We celebrate National Homeownership Month each June, but this year, we are particularly aware of the important role “home” plays in our lives. We have spent the past year quarantining, working, and learning from home. More than 140,000 individuals and families purchased a home in Virginia over the past 12 months, setting down roots in the commonwealth, starting a family, and building a community. It’s important to be aware of the financial benefits of homeownership as well.

There are many reasons homeownership continues to be an important part of the American Dream. One key benefit of homeownership is financial. Owning a home is the primary way in which Americans build wealth. Homeownership promotes financial stability. Nearly 75% of Americans said that buying a home is a good investment, a share that has remained relatively constant for years.

Is Buying a Home Still a Good Investment?

As home prices escalate, some people are worried that buying a home at this time is not a smart financial move. But there is solid evidence that over the mid-term and longer-term, homeownership is a good investment and there are many financial benefits of homeownership.

In the first quarter of 2021, the median sales price in Virginia was $323,333. Five years ago, in the first quarter of 2016, the typical home in the state sold for $249,167, which means prices rose by 30% over the past five years.

If a family had purchased the typical home in 2016, five years later, that family would have accrued nearly $55,000 in housing equity. The profit accrued takes into account the out-of-pocket costs associated with buying and selling a home and also reflects changing interest rates.


There are even impressive financial gains after just three years of homeownership. In Virginia, if a family purchased the median-priced home in the first quarter of 2018, they would have gained more than $34,000 by the first quarter of 2021.

With home prices rising quickly over the past year, there are even gains to be made in the very short term; however, in most local housing markets, homebuyers should not expect to turn a profit in just a year.


Where Are Financial Gains Greatest?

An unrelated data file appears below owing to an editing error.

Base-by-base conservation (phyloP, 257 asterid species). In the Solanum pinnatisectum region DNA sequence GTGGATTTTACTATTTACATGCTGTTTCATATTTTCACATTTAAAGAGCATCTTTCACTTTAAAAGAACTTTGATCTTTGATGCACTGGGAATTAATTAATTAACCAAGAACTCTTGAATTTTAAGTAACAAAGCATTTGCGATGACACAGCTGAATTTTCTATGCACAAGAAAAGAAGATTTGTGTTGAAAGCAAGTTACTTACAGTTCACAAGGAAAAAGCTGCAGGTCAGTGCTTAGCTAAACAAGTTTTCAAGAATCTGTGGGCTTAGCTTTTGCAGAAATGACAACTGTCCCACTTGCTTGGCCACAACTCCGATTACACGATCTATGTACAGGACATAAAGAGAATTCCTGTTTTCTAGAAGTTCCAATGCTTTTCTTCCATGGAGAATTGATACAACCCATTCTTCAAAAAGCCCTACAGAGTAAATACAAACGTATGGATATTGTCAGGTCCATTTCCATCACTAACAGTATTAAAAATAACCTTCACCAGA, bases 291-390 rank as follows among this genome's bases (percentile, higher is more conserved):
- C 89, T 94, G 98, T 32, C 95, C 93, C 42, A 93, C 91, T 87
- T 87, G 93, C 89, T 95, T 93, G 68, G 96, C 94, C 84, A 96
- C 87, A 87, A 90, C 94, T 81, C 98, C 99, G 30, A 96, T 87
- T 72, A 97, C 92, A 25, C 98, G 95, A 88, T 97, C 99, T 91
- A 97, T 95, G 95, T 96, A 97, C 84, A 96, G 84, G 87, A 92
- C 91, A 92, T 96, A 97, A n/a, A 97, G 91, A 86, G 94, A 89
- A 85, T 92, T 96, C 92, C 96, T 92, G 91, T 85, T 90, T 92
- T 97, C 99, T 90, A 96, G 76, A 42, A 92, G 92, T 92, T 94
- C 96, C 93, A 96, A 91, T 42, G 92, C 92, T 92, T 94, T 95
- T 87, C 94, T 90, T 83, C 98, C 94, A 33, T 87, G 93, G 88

Buying a home in Virginia is a smart move throughout the commonwealth. There are several local markets—particularly communities in Northern Virginia, the Charlottesville area, and parts of the Northern Neck—where the typical homeowner purchasing a home five years ago would have gained more than $90,000 in equity, even after taking into account a 5% downpayment, 1.5% buyer closing costs, and 10% seller closing costs.

In most counties and independent cities in Virginia, the typical housing equity gain over five years was between $60,000 and $90,000.

What is the Outlook for Homeownership?

Home prices have hit record highs in many parts of Virginia and many home buyers face stiff competition and significant price escalation. It is easy for a home buyer to get caught up in the FOMO (“fear of missing out”) and wind up in a bidding war they did not expect. Home buyers should be cautioned about pushing the limits of what they can afford or conceding on inspections or appraisals which could put them at financial risk down the road.

But even in this frenzied market, buying a home to live in for five or more years will still typically be a positive financial move for individuals and families. While stories of homes selling for hundreds of thousands or even a million dollars over asking price will continue to make headlines, most price appreciation reflects the strong underlying fundamentals of the market.

Here is some advice REALTORS® can offer buyers to help them navigate this fast-paced market and come out ahead:

  • Be prepared to make an offer when you find the right house. Getting a mortgage pre-approval, setting aside an earnest money deposit, and identifying the sources for a downpayment are all essential steps to take to be ready to act.
  • Decide what compromises and concessions you are comfortable with. In the heat of the home-buying process, home buyers may make decisions that are ultimately not right for their situations. Buyers should think ahead about the maximum home price they can afford, as well as their comfort level with waiving inspections or appraisals. And then they should stick to those decisions during the negotiations.
  • Broaden the home search to look at different neighborhoods or for different home types. While home prices are rising in just about every community, there may be neighborhoods a buyer has not considered that meet their needs and offer less competition. In some markets where the inventory of single-family homes is tight, buyers could look at townhomes where there are more options.
  • For some prospective home buyers, waiting to purchase a home could be the right decision. Inventory should expand a little later this year and the frenzied bidding wars should begin to calm down. Mortgage rates could tick up a little by the end of the year, but that could be a reasonable price to pay for a less hurried home-buying experience.

Click here to send any comments or questions about this piece to Virginia REALTORS® Chief Economist Lisa Sturtevant, PhD.